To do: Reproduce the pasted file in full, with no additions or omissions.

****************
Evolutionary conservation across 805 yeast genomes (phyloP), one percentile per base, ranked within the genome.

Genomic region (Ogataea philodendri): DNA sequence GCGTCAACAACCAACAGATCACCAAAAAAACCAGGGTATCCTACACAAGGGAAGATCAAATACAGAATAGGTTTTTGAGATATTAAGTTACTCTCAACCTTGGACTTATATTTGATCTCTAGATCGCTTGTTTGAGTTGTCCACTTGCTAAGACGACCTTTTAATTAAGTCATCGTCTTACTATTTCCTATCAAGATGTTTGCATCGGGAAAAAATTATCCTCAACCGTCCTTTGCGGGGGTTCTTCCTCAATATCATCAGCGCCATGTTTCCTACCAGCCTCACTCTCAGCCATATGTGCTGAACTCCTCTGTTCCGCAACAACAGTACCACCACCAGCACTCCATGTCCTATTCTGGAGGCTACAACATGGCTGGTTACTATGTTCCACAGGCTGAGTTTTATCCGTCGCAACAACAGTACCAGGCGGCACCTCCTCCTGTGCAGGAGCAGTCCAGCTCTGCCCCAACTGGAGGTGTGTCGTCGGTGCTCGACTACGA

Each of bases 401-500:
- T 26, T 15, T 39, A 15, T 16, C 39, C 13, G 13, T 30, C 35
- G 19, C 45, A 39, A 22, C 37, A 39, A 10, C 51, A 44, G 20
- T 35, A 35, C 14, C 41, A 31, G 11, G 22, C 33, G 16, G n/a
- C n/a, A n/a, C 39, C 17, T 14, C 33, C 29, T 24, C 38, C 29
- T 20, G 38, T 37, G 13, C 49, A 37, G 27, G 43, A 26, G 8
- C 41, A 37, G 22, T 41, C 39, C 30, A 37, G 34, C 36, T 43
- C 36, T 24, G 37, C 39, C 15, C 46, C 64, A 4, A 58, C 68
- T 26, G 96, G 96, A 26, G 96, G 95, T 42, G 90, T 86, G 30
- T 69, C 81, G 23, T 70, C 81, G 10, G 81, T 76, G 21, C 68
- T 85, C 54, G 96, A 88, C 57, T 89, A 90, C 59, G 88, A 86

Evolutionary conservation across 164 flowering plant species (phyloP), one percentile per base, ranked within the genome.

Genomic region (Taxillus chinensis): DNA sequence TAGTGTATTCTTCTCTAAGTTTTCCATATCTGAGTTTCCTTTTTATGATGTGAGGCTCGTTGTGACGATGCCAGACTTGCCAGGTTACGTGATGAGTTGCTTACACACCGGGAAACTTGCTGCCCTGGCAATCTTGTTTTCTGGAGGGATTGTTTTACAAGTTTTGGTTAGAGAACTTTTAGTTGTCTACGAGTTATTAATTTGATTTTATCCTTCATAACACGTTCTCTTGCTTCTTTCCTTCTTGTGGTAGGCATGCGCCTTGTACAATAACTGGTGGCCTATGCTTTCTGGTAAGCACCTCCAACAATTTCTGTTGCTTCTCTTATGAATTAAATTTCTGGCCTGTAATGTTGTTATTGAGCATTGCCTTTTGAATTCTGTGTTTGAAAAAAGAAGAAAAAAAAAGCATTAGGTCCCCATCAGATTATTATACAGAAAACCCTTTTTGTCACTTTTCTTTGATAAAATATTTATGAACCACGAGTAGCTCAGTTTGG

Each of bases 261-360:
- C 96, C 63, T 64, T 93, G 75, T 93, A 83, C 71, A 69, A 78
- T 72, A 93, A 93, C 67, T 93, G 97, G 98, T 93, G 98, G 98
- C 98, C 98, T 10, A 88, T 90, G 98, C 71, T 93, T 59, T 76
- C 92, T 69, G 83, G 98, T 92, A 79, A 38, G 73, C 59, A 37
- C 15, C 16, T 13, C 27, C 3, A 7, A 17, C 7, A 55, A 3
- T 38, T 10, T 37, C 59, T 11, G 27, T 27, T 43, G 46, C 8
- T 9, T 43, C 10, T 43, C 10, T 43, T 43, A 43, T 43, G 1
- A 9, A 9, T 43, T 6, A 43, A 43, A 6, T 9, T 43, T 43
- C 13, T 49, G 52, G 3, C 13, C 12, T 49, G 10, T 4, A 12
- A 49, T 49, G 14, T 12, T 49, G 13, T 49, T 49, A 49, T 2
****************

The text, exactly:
Evolutionary conservation across 805 yeast genomes (phyloP), one percentile per base, ranked within the genome.

Genomic region (Ogataea philodendri): DNA sequence GCGTCAACAACCAACAGATCACCAAAAAAACCAGGGTATCCTACACAAGGGAAGATCAAATACAGAATAGGTTTTTGAGATATTAAGTTACTCTCAACCTTGGACTTATATTTGATCTCTAGATCGCTTGTTTGAGTTGTCCACTTGCTAAGACGACCTTTTAATTAAGTCATCGTCTTACTATTTCCTATCAAGATGTTTGCATCGGGAAAAAATTATCCTCAACCGTCCTTTGCGGGGGTTCTTCCTCAATATCATCAGCGCCATGTTTCCTACCAGCCTCACTCTCAGCCATATGTGCTGAACTCCTCTGTTCCGCAACAACAGTACCACCACCAGCACTCCATGTCCTATTCTGGAGGCTACAACATGGCTGGTTACTATGTTCCACAGGCTGAGTTTTATCCGTCGCAACAACAGTACCAGGCGGCACCTCCTCCTGTGCAGGAGCAGTCCAGCTCTGCCCCAACTGGAGGTGTGTCGTCGGTGCTCGACTACGA

Each of bases 401-500:
- T 26, T 15, T 39, A 15, T 16, C 39, C 13, G 13, T 30, C 35
- G 19, C 45, A 39, A 22, C 37, A 39, A 10, C 51, A 44, G 20
- T 35, A 35, C 14, C 41, A 31, G 11, G 22, C 33, G 16, G n/a
- C n/a, A n/a, C 39, C 17, T 14, C 33, C 29, T 24, C 38, C 29
- T 20, G 38, T 37, G 13, C 49, A 37, G 27, G 43, A 26, G 8
- C 41, A 37, G 22, T 41, C 39, C 30, A 37, G 34, C 36, T 43
- C 36, T 24, G 37, C 39, C 15, C 46, C 64, A 4, A 58, C 68
- T 26, G 96, G 96, A 26, G 96, G 95, T 42, G 90, T 86, G 30
- T 69, C 81, G 23, T 70, C 81, G 10, G 81, T 76, G 21, C 68
- T 85, C 54, G 96, A 88, C 57, T 89, A 90, C 59, G 88, A 86

Evolutionary conservation across 164 flowering plant species (phyloP), one percentile per base, ranked within the genome.

Genomic region (Taxillus chinensis): DNA sequence TAGTGTATTCTTCTCTAAGTTTTCCATATCTGAGTTTCCTTTTTATGATGTGAGGCTCGTTGTGACGATGCCAGACTTGCCAGGTTACGTGATGAGTTGCTTACACACCGGGAAACTTGCTGCCCTGGCAATCTTGTTTTCTGGAGGGATTGTTTTACAAGTTTTGGTTAGAGAACTTTTAGTTGTCTACGAGTTATTAATTTGATTTTATCCTTCATAACACGTTCTCTTGCTTCTTTCCTTCTTGTGGTAGGCATGCGCCTTGTACAATAACTGGTGGCCTATGCTTTCTGGTAAGCACCTCCAACAATTTCTGTTGCTTCTCTTATGAATTAAATTTCTGGCCTGTAATGTTGTTATTGAGCATTGCCTTTTGAATTCTGTGTTTGAAAAAAGAAGAAAAAAAAAGCATTAGGTCCCCATCAGATTATTATACAGAAAACCCTTTTTGTCACTTTTCTTTGATAAAATATTTATGAACCACGAGTAGCTCAGTTTGG

Each of bases 261-360:
- C 96, C 63, T 64, T 93, G 75, T 93, A 83, C 71, A 69, A 78
- T 72, A 93, A 93, C 67, T 93, G 97, G 98, T 93, G 98, G 98
- C 98, C 98, T 10, A 88, T 90, G 98, C 71, T 93, T 59, T 76
- C 92, T 69, G 83, G 98, T 92, A 79, A 38, G 73, C 59, A 37
- C 15, C 16, T 13, C 27, C 3, A 7, A 17, C 7, A 55, A 3
- T 38, T 10, T 37, C 59, T 11, G 27, T 27, T 43, G 46, C 8
- T 9, T 43, C 10, T 43, C 10, T 43, T 43, A 43, T 43, G 1
- A 9, A 9, T 43, T 6, A 43, A 43, A 6, T 9, T 43, T 43
- C 13, T 49, G 52, G 3, C 13, C 12, T 49, G 10, T 4, A 12
- A 49, T 49, G 14, T 12, T 49, G 13, T 49, T 49, A 49, T 2